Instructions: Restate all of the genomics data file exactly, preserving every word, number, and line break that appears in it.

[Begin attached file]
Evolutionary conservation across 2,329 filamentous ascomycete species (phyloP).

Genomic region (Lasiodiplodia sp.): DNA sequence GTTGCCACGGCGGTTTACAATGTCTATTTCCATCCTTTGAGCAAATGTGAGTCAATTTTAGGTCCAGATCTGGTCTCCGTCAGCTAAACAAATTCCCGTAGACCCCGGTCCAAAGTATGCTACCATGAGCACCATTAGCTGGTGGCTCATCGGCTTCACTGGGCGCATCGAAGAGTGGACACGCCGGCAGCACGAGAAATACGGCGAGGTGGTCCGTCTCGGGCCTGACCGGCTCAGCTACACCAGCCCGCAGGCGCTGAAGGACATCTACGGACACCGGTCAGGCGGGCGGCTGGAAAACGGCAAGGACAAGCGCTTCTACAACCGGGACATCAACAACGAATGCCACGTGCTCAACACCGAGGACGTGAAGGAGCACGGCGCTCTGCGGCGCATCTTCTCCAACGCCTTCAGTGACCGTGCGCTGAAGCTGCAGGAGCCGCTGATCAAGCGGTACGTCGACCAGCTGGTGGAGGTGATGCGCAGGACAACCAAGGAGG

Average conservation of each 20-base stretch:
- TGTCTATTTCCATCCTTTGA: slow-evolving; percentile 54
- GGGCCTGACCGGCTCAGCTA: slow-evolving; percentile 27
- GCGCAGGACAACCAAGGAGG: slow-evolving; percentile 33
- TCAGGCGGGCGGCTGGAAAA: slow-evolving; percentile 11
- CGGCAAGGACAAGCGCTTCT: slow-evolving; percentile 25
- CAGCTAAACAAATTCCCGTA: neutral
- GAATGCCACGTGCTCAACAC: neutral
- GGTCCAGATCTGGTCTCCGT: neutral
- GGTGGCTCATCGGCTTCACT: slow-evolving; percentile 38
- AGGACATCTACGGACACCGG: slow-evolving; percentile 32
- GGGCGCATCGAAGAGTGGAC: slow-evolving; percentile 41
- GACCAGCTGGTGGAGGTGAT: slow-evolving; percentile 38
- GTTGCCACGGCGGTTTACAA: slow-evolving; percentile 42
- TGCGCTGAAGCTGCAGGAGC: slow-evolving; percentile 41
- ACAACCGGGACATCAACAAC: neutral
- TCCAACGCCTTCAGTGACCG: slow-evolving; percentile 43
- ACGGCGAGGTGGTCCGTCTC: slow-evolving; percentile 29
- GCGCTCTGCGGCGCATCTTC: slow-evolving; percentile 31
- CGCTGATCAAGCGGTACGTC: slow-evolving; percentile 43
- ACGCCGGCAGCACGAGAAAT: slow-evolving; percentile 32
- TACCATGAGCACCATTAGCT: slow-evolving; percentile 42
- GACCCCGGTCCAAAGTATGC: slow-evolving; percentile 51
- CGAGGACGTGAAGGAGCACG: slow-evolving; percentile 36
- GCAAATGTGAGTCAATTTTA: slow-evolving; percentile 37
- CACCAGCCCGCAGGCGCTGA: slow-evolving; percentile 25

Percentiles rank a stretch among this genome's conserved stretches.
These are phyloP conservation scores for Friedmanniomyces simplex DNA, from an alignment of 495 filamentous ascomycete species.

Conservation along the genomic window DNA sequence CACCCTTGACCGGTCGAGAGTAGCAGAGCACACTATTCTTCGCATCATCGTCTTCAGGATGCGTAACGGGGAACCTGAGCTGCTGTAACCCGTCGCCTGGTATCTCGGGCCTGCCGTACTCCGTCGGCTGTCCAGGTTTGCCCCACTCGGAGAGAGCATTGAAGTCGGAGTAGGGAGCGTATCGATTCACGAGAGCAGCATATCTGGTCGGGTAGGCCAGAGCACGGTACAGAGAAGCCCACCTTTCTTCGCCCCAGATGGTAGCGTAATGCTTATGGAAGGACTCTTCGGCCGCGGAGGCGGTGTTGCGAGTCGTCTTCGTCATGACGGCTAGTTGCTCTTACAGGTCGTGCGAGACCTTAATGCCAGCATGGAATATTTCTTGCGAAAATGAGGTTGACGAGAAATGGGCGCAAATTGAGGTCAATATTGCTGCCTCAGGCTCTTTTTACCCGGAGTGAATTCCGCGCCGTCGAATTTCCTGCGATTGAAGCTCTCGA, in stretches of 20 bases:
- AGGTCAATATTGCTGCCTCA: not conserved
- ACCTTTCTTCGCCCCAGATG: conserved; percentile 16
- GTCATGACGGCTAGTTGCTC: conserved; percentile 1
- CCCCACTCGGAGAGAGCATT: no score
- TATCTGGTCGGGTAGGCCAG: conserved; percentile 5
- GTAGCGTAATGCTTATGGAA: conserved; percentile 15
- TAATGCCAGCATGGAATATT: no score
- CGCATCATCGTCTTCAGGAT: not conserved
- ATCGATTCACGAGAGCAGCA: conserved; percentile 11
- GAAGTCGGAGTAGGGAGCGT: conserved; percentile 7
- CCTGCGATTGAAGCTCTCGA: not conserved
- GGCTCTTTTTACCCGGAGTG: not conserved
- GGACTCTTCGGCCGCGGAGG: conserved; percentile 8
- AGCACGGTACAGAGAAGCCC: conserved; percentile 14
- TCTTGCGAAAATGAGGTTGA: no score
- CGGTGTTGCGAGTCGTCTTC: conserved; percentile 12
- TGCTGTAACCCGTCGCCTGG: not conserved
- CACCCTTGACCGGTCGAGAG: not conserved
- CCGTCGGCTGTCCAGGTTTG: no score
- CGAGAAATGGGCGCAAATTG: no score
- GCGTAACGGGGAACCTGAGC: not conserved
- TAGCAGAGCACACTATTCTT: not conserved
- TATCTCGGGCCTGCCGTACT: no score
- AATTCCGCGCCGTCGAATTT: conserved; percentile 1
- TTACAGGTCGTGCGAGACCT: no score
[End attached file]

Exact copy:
Evolutionary conservation across 2,329 filamentous ascomycete species (phyloP).

Genomic region (Lasiodiplodia sp.): DNA sequence GTTGCCACGGCGGTTTACAATGTCTATTTCCATCCTTTGAGCAAATGTGAGTCAATTTTAGGTCCAGATCTGGTCTCCGTCAGCTAAACAAATTCCCGTAGACCCCGGTCCAAAGTATGCTACCATGAGCACCATTAGCTGGTGGCTCATCGGCTTCACTGGGCGCATCGAAGAGTGGACACGCCGGCAGCACGAGAAATACGGCGAGGTGGTCCGTCTCGGGCCTGACCGGCTCAGCTACACCAGCCCGCAGGCGCTGAAGGACATCTACGGACACCGGTCAGGCGGGCGGCTGGAAAACGGCAAGGACAAGCGCTTCTACAACCGGGACATCAACAACGAATGCCACGTGCTCAACACCGAGGACGTGAAGGAGCACGGCGCTCTGCGGCGCATCTTCTCCAACGCCTTCAGTGACCGTGCGCTGAAGCTGCAGGAGCCGCTGATCAAGCGGTACGTCGACCAGCTGGTGGAGGTGATGCGCAGGACAACCAAGGAGG

Average conservation of each 20-base stretch:
- TGTCTATTTCCATCCTTTGA: slow-evolving; percentile 54
- GGGCCTGACCGGCTCAGCTA: slow-evolving; percentile 27
- GCGCAGGACAACCAAGGAGG: slow-evolving; percentile 33
- TCAGGCGGGCGGCTGGAAAA: slow-evolving; percentile 11
- CGGCAAGGACAAGCGCTTCT: slow-evolving; percentile 25
- CAGCTAAACAAATTCCCGTA: neutral
- GAATGCCACGTGCTCAACAC: neutral
- GGTCCAGATCTGGTCTCCGT: neutral
- GGTGGCTCATCGGCTTCACT: slow-evolving; percentile 38
- AGGACATCTACGGACACCGG: slow-evolving; percentile 32
- GGGCGCATCGAAGAGTGGAC: slow-evolving; percentile 41
- GACCAGCTGGTGGAGGTGAT: slow-evolving; percentile 38
- GTTGCCACGGCGGTTTACAA: slow-evolving; percentile 42
- TGCGCTGAAGCTGCAGGAGC: slow-evolving; percentile 41
- ACAACCGGGACATCAACAAC: neutral
- TCCAACGCCTTCAGTGACCG: slow-evolving; percentile 43
- ACGGCGAGGTGGTCCGTCTC: slow-evolving; percentile 29
- GCGCTCTGCGGCGCATCTTC: slow-evolving; percentile 31
- CGCTGATCAAGCGGTACGTC: slow-evolving; percentile 43
- ACGCCGGCAGCACGAGAAAT: slow-evolving; percentile 32
- TACCATGAGCACCATTAGCT: slow-evolving; percentile 42
- GACCCCGGTCCAAAGTATGC: slow-evolving; percentile 51
- CGAGGACGTGAAGGAGCACG: slow-evolving; percentile 36
- GCAAATGTGAGTCAATTTTA: slow-evolving; percentile 37
- CACCAGCCCGCAGGCGCTGA: slow-evolving; percentile 25

Percentiles rank a stretch among this genome's conserved stretches.
These are phyloP conservation scores for Friedmanniomyces simplex DNA, from an alignment of 495 filamentous ascomycete species.

Conservation along the genomic window DNA sequence CACCCTTGACCGGTCGAGAGTAGCAGAGCACACTATTCTTCGCATCATCGTCTTCAGGATGCGTAACGGGGAACCTGAGCTGCTGTAACCCGTCGCCTGGTATCTCGGGCCTGCCGTACTCCGTCGGCTGTCCAGGTTTGCCCCACTCGGAGAGAGCATTGAAGTCGGAGTAGGGAGCGTATCGATTCACGAGAGCAGCATATCTGGTCGGGTAGGCCAGAGCACGGTACAGAGAAGCCCACCTTTCTTCGCCCCAGATGGTAGCGTAATGCTTATGGAAGGACTCTTCGGCCGCGGAGGCGGTGTTGCGAGTCGTCTTCGTCATGACGGCTAGTTGCTCTTACAGGTCGTGCGAGACCTTAATGCCAGCATGGAATATTTCTTGCGAAAATGAGGTTGACGAGAAATGGGCGCAAATTGAGGTCAATATTGCTGCCTCAGGCTCTTTTTACCCGGAGTGAATTCCGCGCCGTCGAATTTCCTGCGATTGAAGCTCTCGA, in stretches of 20 bases:
- AGGTCAATATTGCTGCCTCA: not conserved
- ACCTTTCTTCGCCCCAGATG: conserved; percentile 16
- GTCATGACGGCTAGTTGCTC: conserved; percentile 1
- CCCCACTCGGAGAGAGCATT: no score
- TATCTGGTCGGGTAGGCCAG: conserved; percentile 5
- GTAGCGTAATGCTTATGGAA: conserved; percentile 15
- TAATGCCAGCATGGAATATT: no score
- CGCATCATCGTCTTCAGGAT: not conserved
- ATCGATTCACGAGAGCAGCA: conserved; percentile 11
- GAAGTCGGAGTAGGGAGCGT: conserved; percentile 7
- CCTGCGATTGAAGCTCTCGA: not conserved
- GGCTCTTTTTACCCGGAGTG: not conserved
- GGACTCTTCGGCCGCGGAGG: conserved; percentile 8
- AGCACGGTACAGAGAAGCCC: conserved; percentile 14
- TCTTGCGAAAATGAGGTTGA: no score
- CGGTGTTGCGAGTCGTCTTC: conserved; percentile 12
- TGCTGTAACCCGTCGCCTGG: not conserved
- CACCCTTGACCGGTCGAGAG: not conserved
- CCGTCGGCTGTCCAGGTTTG: no score
- CGAGAAATGGGCGCAAATTG: no score
- GCGTAACGGGGAACCTGAGC: not conserved
- TAGCAGAGCACACTATTCTT: not conserved
- TATCTCGGGCCTGCCGTACT: no score
- AATTCCGCGCCGTCGAATTT: conserved; percentile 1
- TTACAGGTCGTGCGAGACCT: no score